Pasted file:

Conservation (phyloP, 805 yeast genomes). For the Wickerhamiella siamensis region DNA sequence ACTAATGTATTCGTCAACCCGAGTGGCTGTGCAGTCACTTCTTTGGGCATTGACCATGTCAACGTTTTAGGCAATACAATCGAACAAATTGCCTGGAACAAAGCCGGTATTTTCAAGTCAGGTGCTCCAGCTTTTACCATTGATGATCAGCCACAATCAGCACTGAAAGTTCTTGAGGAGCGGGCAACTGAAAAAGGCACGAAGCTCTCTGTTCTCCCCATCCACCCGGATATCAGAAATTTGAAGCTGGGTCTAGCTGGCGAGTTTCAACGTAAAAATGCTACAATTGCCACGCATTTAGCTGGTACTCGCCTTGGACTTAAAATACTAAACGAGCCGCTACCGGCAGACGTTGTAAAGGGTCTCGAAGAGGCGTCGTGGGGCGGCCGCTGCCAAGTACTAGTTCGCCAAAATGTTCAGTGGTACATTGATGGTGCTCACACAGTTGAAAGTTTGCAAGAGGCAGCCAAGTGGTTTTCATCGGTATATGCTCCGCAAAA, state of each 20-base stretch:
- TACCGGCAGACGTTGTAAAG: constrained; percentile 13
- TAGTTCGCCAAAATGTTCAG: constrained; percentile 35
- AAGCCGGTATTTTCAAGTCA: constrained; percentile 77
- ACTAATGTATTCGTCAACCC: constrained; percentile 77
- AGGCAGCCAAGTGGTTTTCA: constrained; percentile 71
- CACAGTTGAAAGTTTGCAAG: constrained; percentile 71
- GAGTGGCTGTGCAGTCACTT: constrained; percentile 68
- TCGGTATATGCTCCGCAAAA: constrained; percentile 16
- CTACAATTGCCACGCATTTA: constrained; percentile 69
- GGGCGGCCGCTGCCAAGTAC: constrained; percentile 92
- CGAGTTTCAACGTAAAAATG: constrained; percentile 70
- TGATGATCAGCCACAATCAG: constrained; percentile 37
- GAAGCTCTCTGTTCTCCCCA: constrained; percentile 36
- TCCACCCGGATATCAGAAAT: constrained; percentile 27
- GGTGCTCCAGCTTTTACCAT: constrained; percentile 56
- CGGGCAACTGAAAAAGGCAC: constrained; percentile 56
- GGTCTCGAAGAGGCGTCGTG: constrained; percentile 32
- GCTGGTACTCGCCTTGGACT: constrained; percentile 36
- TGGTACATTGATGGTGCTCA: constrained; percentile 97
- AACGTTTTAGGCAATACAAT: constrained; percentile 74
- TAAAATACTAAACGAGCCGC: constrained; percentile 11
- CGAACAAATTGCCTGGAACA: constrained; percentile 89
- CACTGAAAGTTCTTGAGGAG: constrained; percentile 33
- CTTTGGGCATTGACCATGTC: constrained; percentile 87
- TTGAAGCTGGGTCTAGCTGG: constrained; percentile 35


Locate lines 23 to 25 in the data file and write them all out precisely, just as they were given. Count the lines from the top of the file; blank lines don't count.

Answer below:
- CGAACAAATTGCCTGGAACA: constrained; percentile 89
- CACTGAAAGTTCTTGAGGAG: constrained; percentile 33
- CTTTGGGCATTGACCATGTC: constrained; percentile 87